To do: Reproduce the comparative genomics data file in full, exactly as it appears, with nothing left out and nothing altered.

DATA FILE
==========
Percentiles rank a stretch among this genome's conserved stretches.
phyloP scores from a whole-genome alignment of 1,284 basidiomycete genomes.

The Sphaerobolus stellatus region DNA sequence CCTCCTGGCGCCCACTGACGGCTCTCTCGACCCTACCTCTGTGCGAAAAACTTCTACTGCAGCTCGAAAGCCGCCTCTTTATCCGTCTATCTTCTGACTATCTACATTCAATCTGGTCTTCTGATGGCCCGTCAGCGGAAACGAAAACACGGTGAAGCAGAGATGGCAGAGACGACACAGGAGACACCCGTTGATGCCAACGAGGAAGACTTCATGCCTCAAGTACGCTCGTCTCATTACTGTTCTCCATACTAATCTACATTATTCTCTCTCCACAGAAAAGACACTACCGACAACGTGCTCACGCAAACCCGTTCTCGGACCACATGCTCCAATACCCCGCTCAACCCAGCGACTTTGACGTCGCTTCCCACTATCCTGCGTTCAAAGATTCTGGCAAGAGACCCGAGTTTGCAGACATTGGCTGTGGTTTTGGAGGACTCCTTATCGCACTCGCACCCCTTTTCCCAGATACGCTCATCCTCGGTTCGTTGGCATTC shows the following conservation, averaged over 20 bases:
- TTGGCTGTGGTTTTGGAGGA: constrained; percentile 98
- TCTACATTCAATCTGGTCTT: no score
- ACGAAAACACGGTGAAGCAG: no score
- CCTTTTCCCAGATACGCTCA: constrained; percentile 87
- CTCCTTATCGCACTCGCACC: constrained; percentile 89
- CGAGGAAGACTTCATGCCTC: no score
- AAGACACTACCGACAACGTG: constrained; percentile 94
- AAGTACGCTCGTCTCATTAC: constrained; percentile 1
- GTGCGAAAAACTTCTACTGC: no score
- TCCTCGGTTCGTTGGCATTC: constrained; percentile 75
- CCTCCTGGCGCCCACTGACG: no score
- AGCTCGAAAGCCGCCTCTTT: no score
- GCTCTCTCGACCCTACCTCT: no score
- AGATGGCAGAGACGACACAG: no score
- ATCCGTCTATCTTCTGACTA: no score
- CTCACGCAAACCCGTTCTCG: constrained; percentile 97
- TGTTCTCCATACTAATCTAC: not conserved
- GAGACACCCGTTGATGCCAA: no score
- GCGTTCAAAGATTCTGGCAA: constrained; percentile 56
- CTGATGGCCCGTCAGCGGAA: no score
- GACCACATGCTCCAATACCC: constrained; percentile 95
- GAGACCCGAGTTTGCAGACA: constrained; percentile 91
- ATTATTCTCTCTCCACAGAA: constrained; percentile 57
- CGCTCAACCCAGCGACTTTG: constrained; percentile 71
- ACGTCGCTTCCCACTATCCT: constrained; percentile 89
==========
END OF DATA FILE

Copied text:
Percentiles rank a stretch among this genome's conserved stretches.
phyloP scores from a whole-genome alignment of 1,284 basidiomycete genomes.

The Sphaerobolus stellatus region DNA sequence CCTCCTGGCGCCCACTGACGGCTCTCTCGACCCTACCTCTGTGCGAAAAACTTCTACTGCAGCTCGAAAGCCGCCTCTTTATCCGTCTATCTTCTGACTATCTACATTCAATCTGGTCTTCTGATGGCCCGTCAGCGGAAACGAAAACACGGTGAAGCAGAGATGGCAGAGACGACACAGGAGACACCCGTTGATGCCAACGAGGAAGACTTCATGCCTCAAGTACGCTCGTCTCATTACTGTTCTCCATACTAATCTACATTATTCTCTCTCCACAGAAAAGACACTACCGACAACGTGCTCACGCAAACCCGTTCTCGGACCACATGCTCCAATACCCCGCTCAACCCAGCGACTTTGACGTCGCTTCCCACTATCCTGCGTTCAAAGATTCTGGCAAGAGACCCGAGTTTGCAGACATTGGCTGTGGTTTTGGAGGACTCCTTATCGCACTCGCACCCCTTTTCCCAGATACGCTCATCCTCGGTTCGTTGGCATTC shows the following conservation, averaged over 20 bases:
- TTGGCTGTGGTTTTGGAGGA: constrained; percentile 98
- TCTACATTCAATCTGGTCTT: no score
- ACGAAAACACGGTGAAGCAG: no score
- CCTTTTCCCAGATACGCTCA: constrained; percentile 87
- CTCCTTATCGCACTCGCACC: constrained; percentile 89
- CGAGGAAGACTTCATGCCTC: no score
- AAGACACTACCGACAACGTG: constrained; percentile 94
- AAGTACGCTCGTCTCATTAC: constrained; percentile 1
- GTGCGAAAAACTTCTACTGC: no score
- TCCTCGGTTCGTTGGCATTC: constrained; percentile 75
- CCTCCTGGCGCCCACTGACG: no score
- AGCTCGAAAGCCGCCTCTTT: no score
- GCTCTCTCGACCCTACCTCT: no score
- AGATGGCAGAGACGACACAG: no score
- ATCCGTCTATCTTCTGACTA: no score
- CTCACGCAAACCCGTTCTCG: constrained; percentile 97
- TGTTCTCCATACTAATCTAC: not conserved
- GAGACACCCGTTGATGCCAA: no score
- GCGTTCAAAGATTCTGGCAA: constrained; percentile 56
- CTGATGGCCCGTCAGCGGAA: no score
- GACCACATGCTCCAATACCC: constrained; percentile 95
- GAGACCCGAGTTTGCAGACA: constrained; percentile 91
- ATTATTCTCTCTCCACAGAA: constrained; percentile 57
- CGCTCAACCCAGCGACTTTG: constrained; percentile 71
- ACGTCGCTTCCCACTATCCT: constrained; percentile 89